IN HIS BOOK Like Nothing on this Earth (UWA Publishing, 2017), Tony Hughes d’Aeth recounts the environmental and emotional history of the Western Australian wheatbelt – a vast region of land cleared and ploughed in the last century of settlement – through the eyes and voices of its writers, including Albert Facey, Jack Davis, Dorothy Hewett, Elizabeth Jolley and John Kinsella. Hughes d’Aeth begins his book by recalling the weather map on the nightly Western Australian news: a satellite view of the land that shows a great gash of perfect linearity across the south-western corner of the state. It is known as ‘the clearing line’ – the divide between wheat-yellow and gum-green – and it extends with almost perfect linearity from the Indian Ocean north of Geraldton to the Southern Ocean east of Esperance. It ‘is the most obvious visible sign from space of humans’ effect on the planet’; it’s an artificial line – a human slash across the continent – yet as Hughes d’Aeth argues, it is also a line of resistance, the point beyond which intensive agriculture was unable to extend. He compares it to other imperial demarcations such as ‘the famous walls that marked the limits of the Roman and Chinese empires’. The history of the wheatbelt, as he tells it, is ‘a history of radical disappearance’. Only 7 per cent of the region’s original vegetation remains today.
What is striking about the history of the wheatbelt is the banal, managerial, repetitive, mesmerising violence of the clearing frontier. There was systematic clearing of the bush and also of Aboriginal people. Settlers removed or marginalised both in order to establish farms, to found their own families and communities, to make a living, to conquer nature, to make their mark, to sow their seed in the earth, to feed the world – to possess the land legislatively, morally and emotionally. The bush and its creatures were bullied into oblivion; they registered in the colonial vision mainly as obstacles to progress, as sites of heroic human toil and transformation. These changes were labelled and tallied by the state as ‘improvements’. The labour of transformation was hard and required so much personal sacrifice and such uncertain reward that it became essential to enlist history to give it meaning. Municipal history became, then, the chronicle of these ‘improvements’, a tale of challenge, triumph and advancement. Alternative readings of the experience were slow to emerge, and it was fiction – with its closer attention to the inner life of the participants – that was first to give voice to doubts.
At first, something unnerving, something uncanny, is glimpsed by the settlers from the corners of their eyes. In the 1920s and ’30s, concern begins to emerge about the loss of species, the disappearance of trees and bush, and the signs of erosion and the outbreak of salt in the soils. A strengthening sense of nature as fragile follows, the dawning realisation that it is capable of being destroyed not just here and there but in toto. After World War II, the word ‘environment’ – indeed, ‘the environment’ – comes into common usage to denote nature as a whole, as an interdependent system of organisms. It arrives bolstered by its alliance with the word ‘ecology’. In 1962, the publication in America of Rachel Carson’s bombshell of a book, Silent Spring (Houghton Mifflin), with its exposé of the catastrophic impact of pesticides on the natural world, signalled the arrival of an environmental consciousness that had political power. It also reminded people that the destructive impact of humans could be invisible, lurking beneath the surface, yet so powerful that they could ultimately affect their own survival. Suddenly, like salt appearing in a paddock, the full ecological consequences of the creation of the wheatbelt crystallised. What had been understood as a heroic creation of generations, a celebrated product of human toil, turned out also to be a shocking loss, ‘the incursion of nothing, emptiness, into what was something’ (as Hughes d’Aeth put it), a swift and devastating act of destruction, the full scale of which was recognised too late.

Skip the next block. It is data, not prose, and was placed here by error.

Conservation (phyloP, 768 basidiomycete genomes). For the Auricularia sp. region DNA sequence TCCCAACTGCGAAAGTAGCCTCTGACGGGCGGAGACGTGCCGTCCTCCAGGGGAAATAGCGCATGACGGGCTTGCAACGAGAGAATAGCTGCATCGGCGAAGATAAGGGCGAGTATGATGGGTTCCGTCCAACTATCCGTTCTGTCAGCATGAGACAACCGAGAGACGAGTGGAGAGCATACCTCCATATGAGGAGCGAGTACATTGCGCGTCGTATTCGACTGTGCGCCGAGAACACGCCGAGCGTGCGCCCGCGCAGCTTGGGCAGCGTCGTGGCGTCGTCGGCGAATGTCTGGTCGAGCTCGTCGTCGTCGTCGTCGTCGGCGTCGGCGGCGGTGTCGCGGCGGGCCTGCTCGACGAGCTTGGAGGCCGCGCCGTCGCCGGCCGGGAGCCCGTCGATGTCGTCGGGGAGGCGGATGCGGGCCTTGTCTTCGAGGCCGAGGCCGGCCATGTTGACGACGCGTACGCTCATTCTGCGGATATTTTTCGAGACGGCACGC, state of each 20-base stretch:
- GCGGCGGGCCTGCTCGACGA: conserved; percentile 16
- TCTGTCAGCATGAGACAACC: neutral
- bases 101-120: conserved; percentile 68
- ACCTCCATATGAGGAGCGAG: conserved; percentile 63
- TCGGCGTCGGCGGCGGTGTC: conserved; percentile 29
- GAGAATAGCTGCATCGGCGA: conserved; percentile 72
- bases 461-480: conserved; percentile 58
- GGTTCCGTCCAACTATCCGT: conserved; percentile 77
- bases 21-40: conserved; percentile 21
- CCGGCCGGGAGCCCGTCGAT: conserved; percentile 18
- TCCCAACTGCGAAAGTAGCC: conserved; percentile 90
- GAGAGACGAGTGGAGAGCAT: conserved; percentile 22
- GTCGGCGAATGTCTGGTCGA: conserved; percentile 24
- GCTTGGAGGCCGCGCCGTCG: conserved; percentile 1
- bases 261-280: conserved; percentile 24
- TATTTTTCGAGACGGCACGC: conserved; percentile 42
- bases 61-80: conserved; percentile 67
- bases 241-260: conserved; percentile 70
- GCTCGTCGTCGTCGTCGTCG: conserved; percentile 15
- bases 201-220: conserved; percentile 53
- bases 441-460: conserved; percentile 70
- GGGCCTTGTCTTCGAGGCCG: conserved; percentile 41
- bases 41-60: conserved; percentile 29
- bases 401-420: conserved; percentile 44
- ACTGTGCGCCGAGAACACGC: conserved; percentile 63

This Anthropocene drama was played out across the continent. What is so moving about these popular frontier histories is the way they finally arrive, surprised, at a place of loss, emptiness and deep melancholy. The clearers, over generations and sometimes even within their own lifetimes, come to realise what they have done. The story that has sustained them dissolves before their very eyes. The steady, clear, distant horizon for which they yearned, once won is eerily empty, less reassuring than they hoped, more fraught, threatening and unstable than they expected. And, as Hughes d’Aeth reminds us, the local story is also of grim global stature, for the systematic eradication in the twentieth century of the native vegetation of the Western Australian wheatbelt and the fauna that depended on it ‘was an extinction event on a grand scale, one of the more far-reaching ecological erasures of recent human history’.